One day – how can I know which? – I lose my diary. Brain lurches into the chasm of the year: who is expecting me, and where? Who is even now drumming their fingers on Formica, alone with their agenda and their forbearing frown?
There is terror, then liberation. Everything is unexpected: friends drop by, then don’t. I make appointments, note them on a nearby banana, which I eat. The whole world is continually in rooms and restaurants without me.
Encouraged, I throw my alarm out of the window, put my watch in the bath. My phone is a landline, it is 1997 – I presume. It cannot remind me of anything and almost everything is yet to happen.
The days are short and frosty, then fresh, then long. At last I panic. It is nearing the time when I will meet you, but nothing can tell me when. The town hall clock, beneath which we will meet, is broken. I walk there every day as the sun goes down and look around me, wondering if I will recognise your face.
Livvy Hanks has an MA in Literary Translation from the University of East Anglia, and worked as an editor before moving into policy and campaigning work. Her poetry was most recently published in Lighthouse. She lives in Norwich. Twitter: @livvyhanks
Sometimes you catch the train into the city, the central library, for the archive. There you watch footage from the war, scan blown glass, missile drops, train stations.
A home video, newly surfaced, downloaded from an ancient iPhone: refugees crossing at Medyka, waiting to board buses, going west. The librarians know to call you when this happens.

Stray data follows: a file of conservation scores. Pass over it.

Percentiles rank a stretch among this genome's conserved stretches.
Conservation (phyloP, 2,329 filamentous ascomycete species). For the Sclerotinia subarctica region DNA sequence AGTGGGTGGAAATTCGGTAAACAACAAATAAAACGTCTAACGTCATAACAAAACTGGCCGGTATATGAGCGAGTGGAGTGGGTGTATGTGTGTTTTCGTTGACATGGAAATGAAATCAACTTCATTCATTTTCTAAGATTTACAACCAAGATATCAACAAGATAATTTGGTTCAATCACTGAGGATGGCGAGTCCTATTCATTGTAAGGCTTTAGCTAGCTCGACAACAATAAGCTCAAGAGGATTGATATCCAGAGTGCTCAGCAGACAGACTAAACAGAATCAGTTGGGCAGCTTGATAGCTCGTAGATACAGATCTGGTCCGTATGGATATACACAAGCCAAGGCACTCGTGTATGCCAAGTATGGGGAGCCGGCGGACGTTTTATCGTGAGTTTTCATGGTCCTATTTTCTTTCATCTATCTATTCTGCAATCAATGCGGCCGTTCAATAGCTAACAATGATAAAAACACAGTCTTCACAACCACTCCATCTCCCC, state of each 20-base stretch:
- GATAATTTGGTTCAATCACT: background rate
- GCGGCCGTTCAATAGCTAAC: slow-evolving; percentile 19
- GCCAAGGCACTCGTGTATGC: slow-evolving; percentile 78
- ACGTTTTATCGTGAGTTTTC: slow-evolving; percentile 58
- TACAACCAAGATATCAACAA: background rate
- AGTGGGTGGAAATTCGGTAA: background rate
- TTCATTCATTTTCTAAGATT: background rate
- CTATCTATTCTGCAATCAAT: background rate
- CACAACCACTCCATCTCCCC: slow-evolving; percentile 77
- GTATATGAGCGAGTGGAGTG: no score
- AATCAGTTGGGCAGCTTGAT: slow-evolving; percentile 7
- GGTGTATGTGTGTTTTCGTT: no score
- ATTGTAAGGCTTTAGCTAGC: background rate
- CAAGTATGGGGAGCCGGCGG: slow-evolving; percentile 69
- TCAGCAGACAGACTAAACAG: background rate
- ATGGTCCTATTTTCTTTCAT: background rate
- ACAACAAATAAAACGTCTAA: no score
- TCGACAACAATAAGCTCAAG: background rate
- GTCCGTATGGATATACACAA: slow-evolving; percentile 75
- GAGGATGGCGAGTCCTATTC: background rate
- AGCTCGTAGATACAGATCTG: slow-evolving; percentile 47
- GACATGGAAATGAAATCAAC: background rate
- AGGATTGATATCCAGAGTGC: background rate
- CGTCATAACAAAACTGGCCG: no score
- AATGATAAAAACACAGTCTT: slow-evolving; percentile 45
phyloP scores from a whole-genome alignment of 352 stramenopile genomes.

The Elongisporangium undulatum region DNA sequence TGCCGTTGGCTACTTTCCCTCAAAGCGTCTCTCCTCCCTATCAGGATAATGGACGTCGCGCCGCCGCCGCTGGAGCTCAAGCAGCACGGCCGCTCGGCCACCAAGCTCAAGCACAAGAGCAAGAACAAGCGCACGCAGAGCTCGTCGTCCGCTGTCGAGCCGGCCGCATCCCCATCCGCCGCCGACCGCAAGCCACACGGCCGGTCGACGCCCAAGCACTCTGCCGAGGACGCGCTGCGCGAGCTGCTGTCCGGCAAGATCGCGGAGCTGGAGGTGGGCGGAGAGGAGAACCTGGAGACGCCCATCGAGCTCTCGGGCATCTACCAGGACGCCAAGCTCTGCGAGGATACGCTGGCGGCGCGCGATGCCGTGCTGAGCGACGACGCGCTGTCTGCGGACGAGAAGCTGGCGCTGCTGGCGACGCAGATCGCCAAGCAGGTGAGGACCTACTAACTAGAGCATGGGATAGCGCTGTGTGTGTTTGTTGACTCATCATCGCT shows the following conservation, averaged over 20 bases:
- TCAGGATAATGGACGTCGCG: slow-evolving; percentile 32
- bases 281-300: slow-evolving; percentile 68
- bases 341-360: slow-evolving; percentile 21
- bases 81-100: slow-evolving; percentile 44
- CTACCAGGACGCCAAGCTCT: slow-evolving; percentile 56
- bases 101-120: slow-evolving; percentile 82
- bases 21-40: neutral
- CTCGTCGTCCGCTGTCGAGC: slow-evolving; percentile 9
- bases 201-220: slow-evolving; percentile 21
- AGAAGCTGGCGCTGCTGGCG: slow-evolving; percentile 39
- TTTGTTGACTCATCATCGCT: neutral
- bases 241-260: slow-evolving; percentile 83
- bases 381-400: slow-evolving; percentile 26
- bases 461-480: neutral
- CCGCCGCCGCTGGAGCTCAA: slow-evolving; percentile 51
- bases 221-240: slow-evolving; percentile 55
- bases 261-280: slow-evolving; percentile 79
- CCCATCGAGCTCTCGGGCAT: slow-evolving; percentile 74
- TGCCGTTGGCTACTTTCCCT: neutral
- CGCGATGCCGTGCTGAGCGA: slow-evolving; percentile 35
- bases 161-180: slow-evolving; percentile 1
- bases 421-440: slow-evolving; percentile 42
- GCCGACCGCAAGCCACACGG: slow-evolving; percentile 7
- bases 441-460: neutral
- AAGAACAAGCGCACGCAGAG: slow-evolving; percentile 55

You would know it anywhere, her coat; too distinctive to miss with its lupin-coloured quilting, fake-fur collar and the striped pixie hood she swore made her invisible.
Sometimes you catch the train into the city, the central library, for the archive, hoping to see her – you and her – that exact moment when she was there at Medyka, holding your hand. And then not.
By now you know them better than you know your own, the librarians – where they go for lunch, the park bench, summer, winter, their children and grand-children: whether their coats have hoods.
Jacqueline Haskell’s first poetry collection, Stroking Cerberus, was published by Myriad Editions in 2020 – https://myriadeditions.com/books/stroking-cerberus/ – as part of the Spotlight Books series. Her debut novel, The Auspice, was a finalist in both the 2018 Bath Novel Award and the 2020 Cinnamon International Literature Prize.
I hear voices of unborn babies most nights and sometimes in the day; they should have been held in my arms. And his. Did he pass me by, neither of us realising?
Was he the commuter who offered his seat, the waiter who winked as he gave me too much change, or the driver of a sporty two-seater who stopped so I could cross?
He could be at the party, brought along by a friend of a friend, line up behind me at a checkout, or stop me on the street with a questionnaire. Time chased away
those children like a fairytale monster – ogre, evil troll, big bad wolf – through the woods and out of the life which could have been mine. And his.
Poet, producer and presenter, Jill Abram is Director of the collective Malika’s Poetry Kitchen. She grew up in Manchester, travelled the world and now lives in Brixton. Her pamphlet, Forgetting My Father, will be published by Broken Sleep Books in May 2023. jillabram.co.uk